7 Trader Joe’s Best Bite Entrees When Time is Tight!

It’s summer, and I cannot figure out why I am so busy! Today, as has been the case for the last few weeks, I am short on time. I decided to hit my favorite area specialty grocery store this morning for some “back-up” type meals to avoid being tied to the kitchen later in the day. I like to keep a few “convenience” type meal alternatives that do not require either thinking, or labor, when I am either very tired or too busy to spend time in the kitchen. My criteria when purchasing such foods is typically limited to evaluating: total fat, calories, and sodium.  For many convenience foods, it is easy enough to find limited fat and calories, or limited sodium, but rather a difficult task to find convenience foods already prepared that are acceptable in all three categories.

Here are my favorite “go-to” foods from Trader Joe’s

  • Breaded Tenderloin Chicken Breasts (per 66 gram piece, has 110 calories, 3.5 gm total fat, 180 mg sodium); toss on a bed of lettuce greens for a quick meal.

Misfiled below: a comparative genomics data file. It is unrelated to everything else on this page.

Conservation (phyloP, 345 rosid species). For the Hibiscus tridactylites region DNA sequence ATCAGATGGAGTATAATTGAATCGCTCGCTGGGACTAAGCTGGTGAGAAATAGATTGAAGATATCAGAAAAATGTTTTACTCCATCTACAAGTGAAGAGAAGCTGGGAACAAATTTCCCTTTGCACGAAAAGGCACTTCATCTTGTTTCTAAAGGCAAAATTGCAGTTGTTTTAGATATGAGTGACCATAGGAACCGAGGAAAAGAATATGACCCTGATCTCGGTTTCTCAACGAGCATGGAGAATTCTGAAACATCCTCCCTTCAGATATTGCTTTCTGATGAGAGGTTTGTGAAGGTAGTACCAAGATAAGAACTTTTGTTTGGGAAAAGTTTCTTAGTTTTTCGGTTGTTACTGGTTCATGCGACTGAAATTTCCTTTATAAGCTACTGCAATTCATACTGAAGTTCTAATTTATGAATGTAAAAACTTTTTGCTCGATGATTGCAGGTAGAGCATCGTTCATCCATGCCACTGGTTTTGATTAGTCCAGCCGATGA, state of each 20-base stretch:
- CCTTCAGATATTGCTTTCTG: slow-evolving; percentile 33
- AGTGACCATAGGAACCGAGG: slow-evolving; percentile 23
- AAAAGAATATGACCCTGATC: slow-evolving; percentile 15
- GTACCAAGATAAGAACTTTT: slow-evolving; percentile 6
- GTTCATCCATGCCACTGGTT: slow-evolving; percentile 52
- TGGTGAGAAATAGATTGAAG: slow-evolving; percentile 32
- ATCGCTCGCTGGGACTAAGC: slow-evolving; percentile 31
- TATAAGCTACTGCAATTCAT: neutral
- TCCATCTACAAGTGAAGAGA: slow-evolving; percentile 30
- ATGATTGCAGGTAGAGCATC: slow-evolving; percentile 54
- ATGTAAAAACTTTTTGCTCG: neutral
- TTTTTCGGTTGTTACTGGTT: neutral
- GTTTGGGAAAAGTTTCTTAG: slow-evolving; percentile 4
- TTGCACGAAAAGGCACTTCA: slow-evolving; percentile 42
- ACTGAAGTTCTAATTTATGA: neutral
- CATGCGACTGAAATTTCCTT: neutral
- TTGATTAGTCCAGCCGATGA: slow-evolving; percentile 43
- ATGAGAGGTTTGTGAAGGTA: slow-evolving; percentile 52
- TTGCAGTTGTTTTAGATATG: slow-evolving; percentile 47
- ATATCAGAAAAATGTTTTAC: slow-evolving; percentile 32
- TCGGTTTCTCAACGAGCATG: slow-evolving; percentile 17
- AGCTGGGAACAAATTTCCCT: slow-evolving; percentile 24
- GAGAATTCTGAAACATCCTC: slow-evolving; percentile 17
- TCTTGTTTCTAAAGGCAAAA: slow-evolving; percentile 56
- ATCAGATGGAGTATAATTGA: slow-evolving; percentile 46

• Roasted Vegetable Multi-Grain Lasagna (per 1/4 package, has 240 calories, 7 gm total fat, 480 mg sodium)
  • Wild Salmon in Yogurt and Mint Sauce with Orzo Pasta, Spinach and Zucchini (one container has 350 calories, 10 gm fat, 310 mg sodium)
  • Chile Lime Chicken Burger (one burger has 150 calories, 6 gm fat, 310 mg sodium)
  • Organic No Salt Added Marinara Sauce (has 60 calories, no fat, and only 35 mg of sodium per 1/2 cup).  Just put on pasta, add a dash of favorite cheese and serve with a salad.
  • Reduced Fat Fish Sticks (6 fish sticks have 220 calories, 9 gm fat, and 240 mg sodium)
  • Grilled Chicken Strips (3 oz. serving has 130 calories, 2.5 gm fat, and 210 mg sodium).  Toss on top of a bed of greens, with a lower sodium roll, and you are good for dinner.

Here’s to a night out of the hot kitchen! And, for dessert, there is always a bite of TJ 56% cacao dark chocolate (1/2 bar has 80 calories, 5 gm of fat, 0 sodium, and  a lot of antioxidants).

Do you have any healthy meals to recommend from Trader Joe’s or other specialty grocery stores?

 

Build a Better Breakfast!

 

My Creamy Berry Smoothie

 

Nutritionally speaking, there are a lot of important reasons to fuel up in the morning.  Research has noted that breakfast eaters have a jump-start on: maintaining a healthy weight, meeting daily nutritional requirements, and performing better physically and mentally all day.The “problems”, however, always seem to revolve around what to eat, how long will it take to prepare, and how fast can it be eaten! If you are getting tired of standard breakfast fare, consider the following as options: